Moving forward: Challenges and opportunities for women in accessing higher education in Fiji Event as iCalendar

(Development Studies, School of Social Sciences)

12 April 2019

12 - 1pm

Venue: Room 301, Te Puna Mārama / Social Sciences Building (201E-301)

Kimberly Kretschmar | University of Auckland

My masters thesis is on women in higher education in Fiji and the difficulties and opportunities they face in accessing and completing higher education. This research focuses on education policies and social and cultural experiences that diverse groups of marginalized women face as they seek access to higher education and employment. The objective is to understand the intersections of gender norms, cultural considerations and economic practices in education and employment.

The primary research question is: What difficulties and opportunities do women in Fiji face in higher education and how can these be mitigated to enhance women's experiences in higher education? My approach is framed primarily by the work of Naila Kabeer's (2010) notion of intersecting inequalities which provides a multi-layered understanding of the roles and social positions of women from diverse backgrounds.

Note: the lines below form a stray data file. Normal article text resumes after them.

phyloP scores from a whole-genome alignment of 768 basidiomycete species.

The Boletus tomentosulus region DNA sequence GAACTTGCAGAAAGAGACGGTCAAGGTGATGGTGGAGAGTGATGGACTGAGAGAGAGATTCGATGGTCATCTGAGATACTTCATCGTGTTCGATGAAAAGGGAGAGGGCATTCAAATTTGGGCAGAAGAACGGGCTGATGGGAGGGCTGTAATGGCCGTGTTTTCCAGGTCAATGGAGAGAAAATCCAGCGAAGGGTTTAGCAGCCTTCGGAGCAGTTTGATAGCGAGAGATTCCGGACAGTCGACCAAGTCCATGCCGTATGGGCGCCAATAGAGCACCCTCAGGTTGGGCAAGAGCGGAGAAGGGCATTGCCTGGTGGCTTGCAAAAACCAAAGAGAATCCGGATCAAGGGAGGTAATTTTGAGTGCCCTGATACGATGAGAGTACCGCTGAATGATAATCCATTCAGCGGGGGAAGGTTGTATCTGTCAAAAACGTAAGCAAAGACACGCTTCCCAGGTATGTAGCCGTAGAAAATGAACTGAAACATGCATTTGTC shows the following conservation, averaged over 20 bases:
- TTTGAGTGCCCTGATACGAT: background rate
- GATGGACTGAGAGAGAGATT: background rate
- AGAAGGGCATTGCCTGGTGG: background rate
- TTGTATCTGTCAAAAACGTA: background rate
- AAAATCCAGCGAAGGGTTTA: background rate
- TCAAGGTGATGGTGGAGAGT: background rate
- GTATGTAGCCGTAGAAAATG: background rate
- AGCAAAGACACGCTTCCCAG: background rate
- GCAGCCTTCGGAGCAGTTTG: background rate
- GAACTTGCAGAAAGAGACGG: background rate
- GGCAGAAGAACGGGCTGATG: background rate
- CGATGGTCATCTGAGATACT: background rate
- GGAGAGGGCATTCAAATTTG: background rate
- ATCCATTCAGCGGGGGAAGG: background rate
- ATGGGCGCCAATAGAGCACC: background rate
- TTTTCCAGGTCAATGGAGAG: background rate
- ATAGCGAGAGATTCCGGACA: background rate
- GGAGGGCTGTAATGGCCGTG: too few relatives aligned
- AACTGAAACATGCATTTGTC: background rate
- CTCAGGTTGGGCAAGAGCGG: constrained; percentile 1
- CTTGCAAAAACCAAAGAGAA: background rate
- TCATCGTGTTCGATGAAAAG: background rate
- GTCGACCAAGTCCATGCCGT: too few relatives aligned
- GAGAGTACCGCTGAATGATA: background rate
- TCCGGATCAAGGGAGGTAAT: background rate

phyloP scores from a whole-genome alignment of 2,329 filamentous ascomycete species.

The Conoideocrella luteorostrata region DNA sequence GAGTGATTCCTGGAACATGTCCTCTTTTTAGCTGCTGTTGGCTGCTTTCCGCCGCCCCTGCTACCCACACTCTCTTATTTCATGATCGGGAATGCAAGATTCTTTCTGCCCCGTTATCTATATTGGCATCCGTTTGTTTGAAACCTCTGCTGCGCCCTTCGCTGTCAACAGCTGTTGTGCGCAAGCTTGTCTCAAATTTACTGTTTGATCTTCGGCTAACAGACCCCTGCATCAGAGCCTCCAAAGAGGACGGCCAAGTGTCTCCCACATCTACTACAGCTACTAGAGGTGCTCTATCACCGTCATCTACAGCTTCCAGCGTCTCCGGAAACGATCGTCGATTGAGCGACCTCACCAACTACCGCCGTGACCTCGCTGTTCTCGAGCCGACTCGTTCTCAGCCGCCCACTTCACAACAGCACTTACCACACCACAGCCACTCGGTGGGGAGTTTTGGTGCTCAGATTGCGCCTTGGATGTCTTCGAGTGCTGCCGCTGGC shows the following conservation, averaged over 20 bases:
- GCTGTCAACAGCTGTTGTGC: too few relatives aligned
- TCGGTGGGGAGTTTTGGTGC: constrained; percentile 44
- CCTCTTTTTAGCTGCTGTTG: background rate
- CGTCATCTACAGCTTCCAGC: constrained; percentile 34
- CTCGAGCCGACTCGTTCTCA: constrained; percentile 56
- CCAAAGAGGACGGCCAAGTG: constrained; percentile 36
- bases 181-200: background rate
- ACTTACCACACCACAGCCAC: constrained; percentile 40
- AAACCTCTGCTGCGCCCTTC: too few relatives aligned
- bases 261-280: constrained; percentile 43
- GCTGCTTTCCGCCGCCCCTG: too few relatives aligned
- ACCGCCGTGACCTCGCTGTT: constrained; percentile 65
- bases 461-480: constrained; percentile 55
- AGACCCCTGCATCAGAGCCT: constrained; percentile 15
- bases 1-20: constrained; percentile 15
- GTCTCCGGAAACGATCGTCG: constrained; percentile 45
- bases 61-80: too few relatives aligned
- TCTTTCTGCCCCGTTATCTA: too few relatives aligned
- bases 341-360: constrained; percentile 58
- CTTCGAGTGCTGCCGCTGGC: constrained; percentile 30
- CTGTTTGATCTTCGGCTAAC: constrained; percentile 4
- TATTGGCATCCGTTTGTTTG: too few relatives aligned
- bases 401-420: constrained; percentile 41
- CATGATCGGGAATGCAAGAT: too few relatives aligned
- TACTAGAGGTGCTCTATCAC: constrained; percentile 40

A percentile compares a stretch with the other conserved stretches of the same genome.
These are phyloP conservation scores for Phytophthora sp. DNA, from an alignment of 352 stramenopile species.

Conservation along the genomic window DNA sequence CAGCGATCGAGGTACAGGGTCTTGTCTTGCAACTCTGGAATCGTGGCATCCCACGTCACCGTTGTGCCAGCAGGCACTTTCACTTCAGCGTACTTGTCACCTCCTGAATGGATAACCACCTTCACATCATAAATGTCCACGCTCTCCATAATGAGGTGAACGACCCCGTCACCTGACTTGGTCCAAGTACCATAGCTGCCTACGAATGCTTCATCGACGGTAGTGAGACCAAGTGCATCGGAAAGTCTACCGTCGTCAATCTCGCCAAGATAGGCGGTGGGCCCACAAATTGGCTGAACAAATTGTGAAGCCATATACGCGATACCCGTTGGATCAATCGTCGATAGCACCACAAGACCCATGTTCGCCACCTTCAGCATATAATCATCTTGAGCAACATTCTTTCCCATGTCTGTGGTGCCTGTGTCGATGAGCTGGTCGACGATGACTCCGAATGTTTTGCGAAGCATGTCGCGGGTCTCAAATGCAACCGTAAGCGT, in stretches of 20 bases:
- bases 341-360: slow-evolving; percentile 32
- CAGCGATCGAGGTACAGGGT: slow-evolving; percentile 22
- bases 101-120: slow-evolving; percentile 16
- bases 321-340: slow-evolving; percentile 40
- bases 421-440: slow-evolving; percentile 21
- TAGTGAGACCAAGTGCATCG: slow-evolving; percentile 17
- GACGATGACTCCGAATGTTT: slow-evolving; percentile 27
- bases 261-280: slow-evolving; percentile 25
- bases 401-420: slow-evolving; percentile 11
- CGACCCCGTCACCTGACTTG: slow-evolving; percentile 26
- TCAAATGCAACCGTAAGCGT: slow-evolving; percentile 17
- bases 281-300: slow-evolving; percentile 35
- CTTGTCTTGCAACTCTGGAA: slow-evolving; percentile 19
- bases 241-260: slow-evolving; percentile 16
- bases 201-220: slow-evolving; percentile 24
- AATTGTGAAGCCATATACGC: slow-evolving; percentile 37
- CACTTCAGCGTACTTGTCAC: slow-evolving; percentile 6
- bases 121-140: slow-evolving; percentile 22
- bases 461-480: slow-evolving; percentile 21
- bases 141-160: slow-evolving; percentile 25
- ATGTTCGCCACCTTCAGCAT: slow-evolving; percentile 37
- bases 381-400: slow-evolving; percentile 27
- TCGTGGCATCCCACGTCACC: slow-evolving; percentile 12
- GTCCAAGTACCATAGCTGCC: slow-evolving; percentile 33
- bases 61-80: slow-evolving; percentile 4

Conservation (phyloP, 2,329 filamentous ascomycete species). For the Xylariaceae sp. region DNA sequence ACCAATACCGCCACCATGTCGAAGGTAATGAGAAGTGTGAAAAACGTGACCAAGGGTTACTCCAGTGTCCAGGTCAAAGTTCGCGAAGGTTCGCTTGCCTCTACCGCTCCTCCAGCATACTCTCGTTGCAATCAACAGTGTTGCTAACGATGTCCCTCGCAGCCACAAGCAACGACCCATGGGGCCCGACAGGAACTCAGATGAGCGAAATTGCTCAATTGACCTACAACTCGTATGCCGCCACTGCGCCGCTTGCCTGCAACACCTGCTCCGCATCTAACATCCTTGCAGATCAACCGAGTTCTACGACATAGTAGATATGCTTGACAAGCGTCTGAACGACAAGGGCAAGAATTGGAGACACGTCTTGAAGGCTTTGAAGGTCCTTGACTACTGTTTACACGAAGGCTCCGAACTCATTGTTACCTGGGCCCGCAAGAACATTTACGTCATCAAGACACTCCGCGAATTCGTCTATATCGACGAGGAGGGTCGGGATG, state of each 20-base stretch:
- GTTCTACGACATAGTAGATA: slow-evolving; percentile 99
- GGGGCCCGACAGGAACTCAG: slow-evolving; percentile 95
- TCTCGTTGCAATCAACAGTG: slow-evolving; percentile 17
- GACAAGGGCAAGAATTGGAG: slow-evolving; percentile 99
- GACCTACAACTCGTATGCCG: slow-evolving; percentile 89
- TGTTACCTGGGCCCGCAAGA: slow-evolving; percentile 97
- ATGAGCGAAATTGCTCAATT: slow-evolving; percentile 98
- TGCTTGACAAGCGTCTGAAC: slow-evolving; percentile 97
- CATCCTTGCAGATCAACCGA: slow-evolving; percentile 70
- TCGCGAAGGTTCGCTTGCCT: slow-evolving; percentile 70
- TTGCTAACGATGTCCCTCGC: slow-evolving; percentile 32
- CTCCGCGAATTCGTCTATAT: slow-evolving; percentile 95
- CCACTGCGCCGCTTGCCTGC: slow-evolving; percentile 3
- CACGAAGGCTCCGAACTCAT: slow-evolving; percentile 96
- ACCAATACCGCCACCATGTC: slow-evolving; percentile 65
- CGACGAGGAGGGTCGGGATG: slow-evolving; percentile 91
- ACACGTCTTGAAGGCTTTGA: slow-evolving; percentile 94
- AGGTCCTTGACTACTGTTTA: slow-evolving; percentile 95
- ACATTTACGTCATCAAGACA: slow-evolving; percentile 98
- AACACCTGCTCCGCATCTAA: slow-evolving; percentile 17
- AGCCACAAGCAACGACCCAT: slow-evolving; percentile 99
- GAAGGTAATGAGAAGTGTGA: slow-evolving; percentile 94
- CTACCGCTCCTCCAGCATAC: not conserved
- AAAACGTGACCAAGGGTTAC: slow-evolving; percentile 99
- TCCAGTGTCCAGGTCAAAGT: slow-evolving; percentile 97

The impetus behind this research emerges from concerns that women are an underrepresented group in higher positions in employment and decision-making positions in politics and commerce in the Pacific, including Fiji. Achieving higher education contributes to international and regional social and economic development. Fiji has major tertiary education facilities yet there are still marked gender disparities in employment according to studies by Pacific scholars and activists (Fiji Women's Rights Movement, 2015; Naidu, 2016).

Kimberly Kretschmar is a research MA candidtate in Development Studies, with interests in gender, feminism and social justice. Kimberly has worked as an English language teacher and with NGOs in the education sector. After completing her MA, Kimberly plans to continue writing and to research about LGBTQI and women's rights.